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Out-Law News 1 min. read

Corruption self-reporters not disadvantaged by own investigative restrictions, SFO says

The Serious Fraud Office (SFO) may formally investigate alleged corruption at firms that self-report the activity but will be mindful not to harm the company's reputation, the head of the organisation has said.

The SFO encourages companies to inform it if they uncover allegations of overseas corruption within their firm in return for it taking a more lenient approach to the issue.

Guidance the SFO has issued on self-referrals states that firms that own up to potential corrupt practices are responsible for investigating their own matters "where possible".  Companies that do not self-report are more likely to be subject to the SFO's own criminal investigation, according to the guidance.

SFO Director Richard Alderman said that organisations that have genuinely tried to uncover information as part of their investigations will not be deemed to have been uncooperative if they failed to do so. The SFO could open its own formal investigation and use its powers to uncover the information, but would discuss ways to minimise the impact this might have on a company's reputation, Alderman said in comments posted on anti-corruption blog thebriberyact.com.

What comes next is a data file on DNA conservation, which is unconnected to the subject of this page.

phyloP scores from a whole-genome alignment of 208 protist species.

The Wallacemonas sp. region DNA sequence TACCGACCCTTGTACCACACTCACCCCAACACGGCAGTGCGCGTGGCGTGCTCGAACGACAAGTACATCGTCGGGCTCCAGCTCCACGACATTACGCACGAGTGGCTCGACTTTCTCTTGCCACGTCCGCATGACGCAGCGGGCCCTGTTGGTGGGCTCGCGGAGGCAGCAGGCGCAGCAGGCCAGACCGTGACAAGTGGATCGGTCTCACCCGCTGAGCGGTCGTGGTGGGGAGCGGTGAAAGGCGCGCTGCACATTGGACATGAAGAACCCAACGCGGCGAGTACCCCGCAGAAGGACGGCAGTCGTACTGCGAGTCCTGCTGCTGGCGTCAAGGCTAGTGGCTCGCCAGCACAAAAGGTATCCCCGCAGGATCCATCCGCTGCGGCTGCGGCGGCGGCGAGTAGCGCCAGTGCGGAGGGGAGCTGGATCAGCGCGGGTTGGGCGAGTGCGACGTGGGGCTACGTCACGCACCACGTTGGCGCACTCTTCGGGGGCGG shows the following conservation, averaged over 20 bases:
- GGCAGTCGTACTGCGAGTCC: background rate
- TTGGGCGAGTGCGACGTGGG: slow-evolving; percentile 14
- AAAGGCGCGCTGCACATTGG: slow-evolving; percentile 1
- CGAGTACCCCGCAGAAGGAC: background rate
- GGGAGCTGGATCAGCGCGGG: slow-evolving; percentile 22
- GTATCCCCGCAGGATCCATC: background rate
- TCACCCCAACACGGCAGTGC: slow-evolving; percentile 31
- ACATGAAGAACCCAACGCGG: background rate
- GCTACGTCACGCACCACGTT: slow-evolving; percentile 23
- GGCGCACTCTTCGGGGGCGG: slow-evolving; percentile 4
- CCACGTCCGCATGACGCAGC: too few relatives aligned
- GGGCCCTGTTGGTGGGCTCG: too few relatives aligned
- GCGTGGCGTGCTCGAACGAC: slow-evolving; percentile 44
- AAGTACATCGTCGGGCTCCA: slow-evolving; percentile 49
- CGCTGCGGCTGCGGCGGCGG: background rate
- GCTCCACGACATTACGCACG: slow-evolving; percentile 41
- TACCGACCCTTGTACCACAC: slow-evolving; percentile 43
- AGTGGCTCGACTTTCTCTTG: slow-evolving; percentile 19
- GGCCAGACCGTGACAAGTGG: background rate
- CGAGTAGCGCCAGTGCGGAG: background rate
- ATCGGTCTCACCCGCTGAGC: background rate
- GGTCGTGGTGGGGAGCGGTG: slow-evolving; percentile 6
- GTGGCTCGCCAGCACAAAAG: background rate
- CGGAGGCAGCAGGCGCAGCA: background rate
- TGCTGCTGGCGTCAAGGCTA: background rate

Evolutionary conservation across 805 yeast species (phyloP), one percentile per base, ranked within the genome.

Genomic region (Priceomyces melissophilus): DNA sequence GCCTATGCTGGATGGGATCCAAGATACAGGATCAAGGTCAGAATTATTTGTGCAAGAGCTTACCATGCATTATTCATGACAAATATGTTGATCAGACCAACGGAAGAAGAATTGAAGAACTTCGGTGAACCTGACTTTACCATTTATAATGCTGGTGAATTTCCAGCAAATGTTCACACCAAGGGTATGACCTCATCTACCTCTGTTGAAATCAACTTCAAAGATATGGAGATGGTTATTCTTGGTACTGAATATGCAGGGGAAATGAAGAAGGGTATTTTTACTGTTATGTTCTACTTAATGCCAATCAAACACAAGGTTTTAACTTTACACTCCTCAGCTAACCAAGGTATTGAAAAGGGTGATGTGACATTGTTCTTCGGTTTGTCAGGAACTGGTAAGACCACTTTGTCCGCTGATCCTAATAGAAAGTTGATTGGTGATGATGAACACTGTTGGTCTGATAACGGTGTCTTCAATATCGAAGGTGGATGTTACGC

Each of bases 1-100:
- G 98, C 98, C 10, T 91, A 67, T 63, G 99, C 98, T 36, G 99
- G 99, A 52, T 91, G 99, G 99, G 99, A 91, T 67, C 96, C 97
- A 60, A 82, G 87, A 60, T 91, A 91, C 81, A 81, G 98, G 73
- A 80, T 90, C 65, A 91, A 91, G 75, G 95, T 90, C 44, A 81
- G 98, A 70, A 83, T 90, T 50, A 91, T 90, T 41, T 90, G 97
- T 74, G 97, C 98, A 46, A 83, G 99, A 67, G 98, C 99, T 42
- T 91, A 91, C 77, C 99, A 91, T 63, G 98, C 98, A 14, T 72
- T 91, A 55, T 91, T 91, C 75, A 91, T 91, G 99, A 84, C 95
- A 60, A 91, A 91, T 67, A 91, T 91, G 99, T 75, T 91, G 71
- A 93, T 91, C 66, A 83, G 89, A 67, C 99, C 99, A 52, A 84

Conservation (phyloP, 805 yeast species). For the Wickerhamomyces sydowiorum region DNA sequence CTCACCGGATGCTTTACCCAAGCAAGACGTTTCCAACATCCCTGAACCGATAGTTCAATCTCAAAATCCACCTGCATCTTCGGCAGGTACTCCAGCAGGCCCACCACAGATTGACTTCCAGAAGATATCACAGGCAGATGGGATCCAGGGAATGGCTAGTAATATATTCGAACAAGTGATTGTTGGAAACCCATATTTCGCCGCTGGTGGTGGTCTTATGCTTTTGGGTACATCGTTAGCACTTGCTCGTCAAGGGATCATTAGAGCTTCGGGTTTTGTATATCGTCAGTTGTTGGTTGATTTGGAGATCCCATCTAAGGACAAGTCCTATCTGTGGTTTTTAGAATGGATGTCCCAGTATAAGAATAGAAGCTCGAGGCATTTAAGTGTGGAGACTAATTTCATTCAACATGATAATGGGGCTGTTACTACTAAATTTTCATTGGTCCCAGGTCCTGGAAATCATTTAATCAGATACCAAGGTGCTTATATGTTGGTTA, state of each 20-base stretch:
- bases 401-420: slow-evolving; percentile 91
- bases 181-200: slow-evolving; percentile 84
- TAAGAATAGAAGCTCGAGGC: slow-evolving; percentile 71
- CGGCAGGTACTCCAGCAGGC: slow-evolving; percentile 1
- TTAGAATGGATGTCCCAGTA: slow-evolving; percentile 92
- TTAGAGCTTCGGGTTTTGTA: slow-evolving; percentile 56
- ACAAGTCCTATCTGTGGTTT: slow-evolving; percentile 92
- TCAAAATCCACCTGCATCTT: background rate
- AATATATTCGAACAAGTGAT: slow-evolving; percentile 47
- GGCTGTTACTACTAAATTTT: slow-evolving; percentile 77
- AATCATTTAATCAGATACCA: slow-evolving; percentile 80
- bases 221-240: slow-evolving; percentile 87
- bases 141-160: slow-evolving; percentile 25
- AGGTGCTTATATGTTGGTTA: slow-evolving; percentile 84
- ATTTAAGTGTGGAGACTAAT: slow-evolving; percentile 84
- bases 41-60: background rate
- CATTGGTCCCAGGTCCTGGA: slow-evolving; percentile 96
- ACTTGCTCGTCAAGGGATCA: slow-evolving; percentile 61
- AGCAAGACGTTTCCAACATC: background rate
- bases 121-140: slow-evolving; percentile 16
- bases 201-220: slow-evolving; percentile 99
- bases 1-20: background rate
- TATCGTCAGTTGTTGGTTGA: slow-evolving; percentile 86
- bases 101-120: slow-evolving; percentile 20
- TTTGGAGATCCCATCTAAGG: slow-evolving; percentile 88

The SFO has the power to investigate and prosecute individuals for corrupt or fraudulent activity in England, Wales and Northern Ireland.  Under the Criminal Justice Act the SFO's Director or another designated staff member can require an individual or organisation to hand over information for the purpose of an investigation providing there is reasonable grounds to suspect an offence of serious or complex fraud or corruption has been committed.

"The SFO would be concerned about the impact on the company’s reputation if a formal investigation were commenced and would want to discuss this with the company before doing so," Alderman said. "The SFO would also want to discuss with the corporate wherever possible any timing issues as they arise (such as public statements and court proceedings). Provided that the material was genuinely unavailable to the company, the SFO would continue to give full credit to the company in those circumstances."

"This scenario has not arisen in a particular case yet but the SFO has been considering it," said Alderman. "The SFO is interested in views from corporates and advisers on whether this could happen and if so how the reputational issues for the corporate could be handled. It might be that further paragraphs might need to be added to the SFO guide on self reporting."

"The news that the SFO is considering updating the self referral guidance is welcome as much water has passed under the bridge since the first edition," said Barry Vitou, an expert in anti-corruption laws at Pinsent Masons, the law firm behind Out-Law.com, and joint publisher of thebriberyact.com.

"On the question relating to formal investigation following self referral - this is something which requires careful thought especially in light of the reputational damage which can result from publicity surrounding investigations. The SFO are right to canvas the views of interested parties," Vitou said.

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